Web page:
Drake’s “Certified Lover Boy” does not deliver

(Richard Shotwell/Invision, via Associated Press)

By Chris Kariuki | Guest Contributor

“Certified Lover Boy:” A confusing, yet somehow accurate way to title the established Canadian rapper Drake’s latest album. While there was a cloud of controversy surrounding this album, be it the quality of music provided or his latest beef with Kanye West, if there’s anything that is certain in this lifetime, it’s death, taxes and Drake getting another No. 1 charting album.

“Certified Lover Boy,” like any other album, has its ups and downs. While Drake catches a lot of heat for being the poster child of all sellouts and consistently limiting his true artistic talent because he would rather make a song that will trend on TikTok and put money in his pockets, he isn’t as popular as he is for no reason.

Songs like “Champagne Poetry” remind fans of Drake’s lyricism from the earlier days of his career, and tracks such as “TSU” show his versatility and how in tune he is with different styles of hip-hop. However, many fans accuse the Toronto native as being lazy and believe that he is not worthy of his self-proclaimed title as the “king of hip-hop.”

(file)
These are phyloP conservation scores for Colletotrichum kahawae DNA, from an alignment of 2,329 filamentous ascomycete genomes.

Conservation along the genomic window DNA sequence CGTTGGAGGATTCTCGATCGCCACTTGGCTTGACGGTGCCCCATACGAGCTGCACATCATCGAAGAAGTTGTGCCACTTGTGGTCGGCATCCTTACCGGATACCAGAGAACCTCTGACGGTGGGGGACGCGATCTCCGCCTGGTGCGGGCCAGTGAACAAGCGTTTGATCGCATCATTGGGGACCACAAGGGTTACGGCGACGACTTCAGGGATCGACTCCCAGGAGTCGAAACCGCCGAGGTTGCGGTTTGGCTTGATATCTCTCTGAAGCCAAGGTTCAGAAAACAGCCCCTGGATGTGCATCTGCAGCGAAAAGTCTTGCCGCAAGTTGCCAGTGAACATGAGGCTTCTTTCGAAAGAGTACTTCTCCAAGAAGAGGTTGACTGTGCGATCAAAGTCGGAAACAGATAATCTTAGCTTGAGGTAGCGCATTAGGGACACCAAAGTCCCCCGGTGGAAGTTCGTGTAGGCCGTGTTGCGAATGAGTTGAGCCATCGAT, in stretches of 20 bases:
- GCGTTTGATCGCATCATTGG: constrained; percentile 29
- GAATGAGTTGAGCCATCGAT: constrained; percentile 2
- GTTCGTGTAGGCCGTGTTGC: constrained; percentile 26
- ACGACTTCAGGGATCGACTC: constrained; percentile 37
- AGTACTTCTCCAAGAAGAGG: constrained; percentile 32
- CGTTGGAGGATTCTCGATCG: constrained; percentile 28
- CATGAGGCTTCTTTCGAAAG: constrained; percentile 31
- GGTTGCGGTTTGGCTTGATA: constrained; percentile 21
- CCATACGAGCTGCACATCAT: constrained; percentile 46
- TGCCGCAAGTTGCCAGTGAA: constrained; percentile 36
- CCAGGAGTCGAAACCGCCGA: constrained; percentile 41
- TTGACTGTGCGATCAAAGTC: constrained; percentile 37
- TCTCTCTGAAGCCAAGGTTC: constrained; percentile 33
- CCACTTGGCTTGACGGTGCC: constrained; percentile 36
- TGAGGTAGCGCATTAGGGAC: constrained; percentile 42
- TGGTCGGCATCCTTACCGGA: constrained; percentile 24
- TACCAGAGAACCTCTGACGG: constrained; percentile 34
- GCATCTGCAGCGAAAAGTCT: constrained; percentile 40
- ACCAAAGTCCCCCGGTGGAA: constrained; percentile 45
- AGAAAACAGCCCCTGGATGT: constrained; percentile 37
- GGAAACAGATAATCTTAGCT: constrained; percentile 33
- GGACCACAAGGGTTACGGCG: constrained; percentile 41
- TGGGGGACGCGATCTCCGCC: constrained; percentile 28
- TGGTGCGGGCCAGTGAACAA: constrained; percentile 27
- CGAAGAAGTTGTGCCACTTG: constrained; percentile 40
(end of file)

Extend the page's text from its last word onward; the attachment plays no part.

In the upcoming weeks of the album’s release, Drake was noted to take many jabs at Kanye West, who many believe is one of the people— if not the only person — who can match Drake in both popularity and quality of art.

Many hip-hop fans see West as the “ars gratia artis” type while Drake is only around to collect as much money as he can. Drake has been accused of using ghostwriters in the past, and has even been noted to be cruel to those who work for him. Virginia Beach rapper Pusha T mentioned Drake in a 2018 diss track, saying that he forces his producers to work while sick to the point of possible mortality.

Whether you’re a fan of Drake or not, it is impossible to deny his skill and contributions to hip-hop. There are plenty of times where Drake makes a song like “Toosie Slide” and we just wish he could hop in the studio and make another “Paris Morton Music II,” and for a larger part of it, “Certified Lover Boy” seems like another example of fans wishing we got an artist who cared more about the craft than what it brings them.

Overall, I and many others feel the same way about the album that we have all been feeling about Drake for over half a decade now: it’s good, but we know he can do better.

Looking for a different perspective on “CLB”? Check out this article.